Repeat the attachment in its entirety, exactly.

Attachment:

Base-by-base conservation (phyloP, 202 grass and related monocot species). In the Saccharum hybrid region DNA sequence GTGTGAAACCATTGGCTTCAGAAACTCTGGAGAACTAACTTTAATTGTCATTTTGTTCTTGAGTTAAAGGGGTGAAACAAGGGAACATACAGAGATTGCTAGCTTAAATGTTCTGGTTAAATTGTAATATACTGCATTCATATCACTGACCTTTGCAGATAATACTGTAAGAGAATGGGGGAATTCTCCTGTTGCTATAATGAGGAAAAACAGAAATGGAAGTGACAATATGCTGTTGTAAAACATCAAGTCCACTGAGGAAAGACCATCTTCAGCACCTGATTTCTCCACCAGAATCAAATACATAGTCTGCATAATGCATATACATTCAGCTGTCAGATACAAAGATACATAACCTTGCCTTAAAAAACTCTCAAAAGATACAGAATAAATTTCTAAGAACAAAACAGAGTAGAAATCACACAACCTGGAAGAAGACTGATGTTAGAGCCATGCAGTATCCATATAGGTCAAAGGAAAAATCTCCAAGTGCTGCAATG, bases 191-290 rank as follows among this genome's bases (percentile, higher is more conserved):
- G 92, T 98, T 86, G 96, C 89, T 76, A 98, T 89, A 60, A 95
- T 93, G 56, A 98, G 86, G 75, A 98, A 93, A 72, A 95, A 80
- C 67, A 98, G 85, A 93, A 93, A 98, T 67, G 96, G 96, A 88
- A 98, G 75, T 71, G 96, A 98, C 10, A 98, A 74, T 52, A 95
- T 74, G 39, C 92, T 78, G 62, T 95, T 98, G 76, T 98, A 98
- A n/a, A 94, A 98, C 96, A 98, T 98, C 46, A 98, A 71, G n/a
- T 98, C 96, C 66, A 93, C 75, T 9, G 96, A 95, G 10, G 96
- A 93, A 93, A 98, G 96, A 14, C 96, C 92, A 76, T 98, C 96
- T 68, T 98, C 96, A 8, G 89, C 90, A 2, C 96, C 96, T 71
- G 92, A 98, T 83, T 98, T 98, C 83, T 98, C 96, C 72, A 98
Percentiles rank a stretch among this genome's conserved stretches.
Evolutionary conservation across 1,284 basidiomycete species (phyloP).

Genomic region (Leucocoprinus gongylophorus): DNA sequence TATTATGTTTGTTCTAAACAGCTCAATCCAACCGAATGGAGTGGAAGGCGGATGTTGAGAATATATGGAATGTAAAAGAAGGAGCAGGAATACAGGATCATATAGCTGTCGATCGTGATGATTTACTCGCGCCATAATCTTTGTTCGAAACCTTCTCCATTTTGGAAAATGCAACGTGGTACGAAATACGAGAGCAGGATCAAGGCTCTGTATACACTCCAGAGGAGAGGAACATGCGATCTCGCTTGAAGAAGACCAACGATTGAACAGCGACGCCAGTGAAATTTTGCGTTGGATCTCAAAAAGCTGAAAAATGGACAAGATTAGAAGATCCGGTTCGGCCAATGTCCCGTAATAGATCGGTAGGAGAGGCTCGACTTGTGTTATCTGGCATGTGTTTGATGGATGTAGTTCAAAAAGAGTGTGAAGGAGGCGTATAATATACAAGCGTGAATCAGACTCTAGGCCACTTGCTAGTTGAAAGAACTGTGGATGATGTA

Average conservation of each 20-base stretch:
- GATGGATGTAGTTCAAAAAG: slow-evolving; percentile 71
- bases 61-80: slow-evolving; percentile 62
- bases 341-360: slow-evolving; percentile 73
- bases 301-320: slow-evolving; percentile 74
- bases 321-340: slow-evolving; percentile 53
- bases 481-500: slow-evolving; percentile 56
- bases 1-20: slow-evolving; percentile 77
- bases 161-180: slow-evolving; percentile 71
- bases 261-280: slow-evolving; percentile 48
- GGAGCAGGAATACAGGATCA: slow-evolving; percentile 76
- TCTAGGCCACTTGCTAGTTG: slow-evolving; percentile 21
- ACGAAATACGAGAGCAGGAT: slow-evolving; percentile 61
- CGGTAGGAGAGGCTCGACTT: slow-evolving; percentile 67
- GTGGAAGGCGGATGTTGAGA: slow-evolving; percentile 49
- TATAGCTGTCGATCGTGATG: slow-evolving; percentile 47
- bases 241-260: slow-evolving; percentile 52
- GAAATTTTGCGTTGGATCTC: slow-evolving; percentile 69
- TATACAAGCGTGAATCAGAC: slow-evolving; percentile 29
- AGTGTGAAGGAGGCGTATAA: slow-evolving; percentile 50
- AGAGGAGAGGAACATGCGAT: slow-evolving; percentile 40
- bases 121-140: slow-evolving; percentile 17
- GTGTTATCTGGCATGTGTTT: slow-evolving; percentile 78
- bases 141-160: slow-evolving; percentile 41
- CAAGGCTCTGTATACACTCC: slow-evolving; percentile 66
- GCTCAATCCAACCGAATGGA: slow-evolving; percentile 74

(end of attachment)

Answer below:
Base-by-base conservation (phyloP, 202 grass and related monocot species). In the Saccharum hybrid region DNA sequence GTGTGAAACCATTGGCTTCAGAAACTCTGGAGAACTAACTTTAATTGTCATTTTGTTCTTGAGTTAAAGGGGTGAAACAAGGGAACATACAGAGATTGCTAGCTTAAATGTTCTGGTTAAATTGTAATATACTGCATTCATATCACTGACCTTTGCAGATAATACTGTAAGAGAATGGGGGAATTCTCCTGTTGCTATAATGAGGAAAAACAGAAATGGAAGTGACAATATGCTGTTGTAAAACATCAAGTCCACTGAGGAAAGACCATCTTCAGCACCTGATTTCTCCACCAGAATCAAATACATAGTCTGCATAATGCATATACATTCAGCTGTCAGATACAAAGATACATAACCTTGCCTTAAAAAACTCTCAAAAGATACAGAATAAATTTCTAAGAACAAAACAGAGTAGAAATCACACAACCTGGAAGAAGACTGATGTTAGAGCCATGCAGTATCCATATAGGTCAAAGGAAAAATCTCCAAGTGCTGCAATG, bases 191-290 rank as follows among this genome's bases (percentile, higher is more conserved):
- G 92, T 98, T 86, G 96, C 89, T 76, A 98, T 89, A 60, A 95
- T 93, G 56, A 98, G 86, G 75, A 98, A 93, A 72, A 95, A 80
- C 67, A 98, G 85, A 93, A 93, A 98, T 67, G 96, G 96, A 88
- A 98, G 75, T 71, G 96, A 98, C 10, A 98, A 74, T 52, A 95
- T 74, G 39, C 92, T 78, G 62, T 95, T 98, G 76, T 98, A 98
- A n/a, A 94, A 98, C 96, A 98, T 98, C 46, A 98, A 71, G n/a
- T 98, C 96, C 66, A 93, C 75, T 9, G 96, A 95, G 10, G 96
- A 93, A 93, A 98, G 96, A 14, C 96, C 92, A 76, T 98, C 96
- T 68, T 98, C 96, A 8, G 89, C 90, A 2, C 96, C 96, T 71
- G 92, A 98, T 83, T 98, T 98, C 83, T 98, C 96, C 72, A 98
Percentiles rank a stretch among this genome's conserved stretches.
Evolutionary conservation across 1,284 basidiomycete species (phyloP).

Genomic region (Leucocoprinus gongylophorus): DNA sequence TATTATGTTTGTTCTAAACAGCTCAATCCAACCGAATGGAGTGGAAGGCGGATGTTGAGAATATATGGAATGTAAAAGAAGGAGCAGGAATACAGGATCATATAGCTGTCGATCGTGATGATTTACTCGCGCCATAATCTTTGTTCGAAACCTTCTCCATTTTGGAAAATGCAACGTGGTACGAAATACGAGAGCAGGATCAAGGCTCTGTATACACTCCAGAGGAGAGGAACATGCGATCTCGCTTGAAGAAGACCAACGATTGAACAGCGACGCCAGTGAAATTTTGCGTTGGATCTCAAAAAGCTGAAAAATGGACAAGATTAGAAGATCCGGTTCGGCCAATGTCCCGTAATAGATCGGTAGGAGAGGCTCGACTTGTGTTATCTGGCATGTGTTTGATGGATGTAGTTCAAAAAGAGTGTGAAGGAGGCGTATAATATACAAGCGTGAATCAGACTCTAGGCCACTTGCTAGTTGAAAGAACTGTGGATGATGTA

Average conservation of each 20-base stretch:
- GATGGATGTAGTTCAAAAAG: slow-evolving; percentile 71
- bases 61-80: slow-evolving; percentile 62
- bases 341-360: slow-evolving; percentile 73
- bases 301-320: slow-evolving; percentile 74
- bases 321-340: slow-evolving; percentile 53
- bases 481-500: slow-evolving; percentile 56
- bases 1-20: slow-evolving; percentile 77
- bases 161-180: slow-evolving; percentile 71
- bases 261-280: slow-evolving; percentile 48
- GGAGCAGGAATACAGGATCA: slow-evolving; percentile 76
- TCTAGGCCACTTGCTAGTTG: slow-evolving; percentile 21
- ACGAAATACGAGAGCAGGAT: slow-evolving; percentile 61
- CGGTAGGAGAGGCTCGACTT: slow-evolving; percentile 67
- GTGGAAGGCGGATGTTGAGA: slow-evolving; percentile 49
- TATAGCTGTCGATCGTGATG: slow-evolving; percentile 47
- bases 241-260: slow-evolving; percentile 52
- GAAATTTTGCGTTGGATCTC: slow-evolving; percentile 69
- TATACAAGCGTGAATCAGAC: slow-evolving; percentile 29
- AGTGTGAAGGAGGCGTATAA: slow-evolving; percentile 50
- AGAGGAGAGGAACATGCGAT: slow-evolving; percentile 40
- bases 121-140: slow-evolving; percentile 17
- GTGTTATCTGGCATGTGTTT: slow-evolving; percentile 78
- bases 141-160: slow-evolving; percentile 41
- CAAGGCTCTGTATACACTCC: slow-evolving; percentile 66
- GCTCAATCCAACCGAATGGA: slow-evolving; percentile 74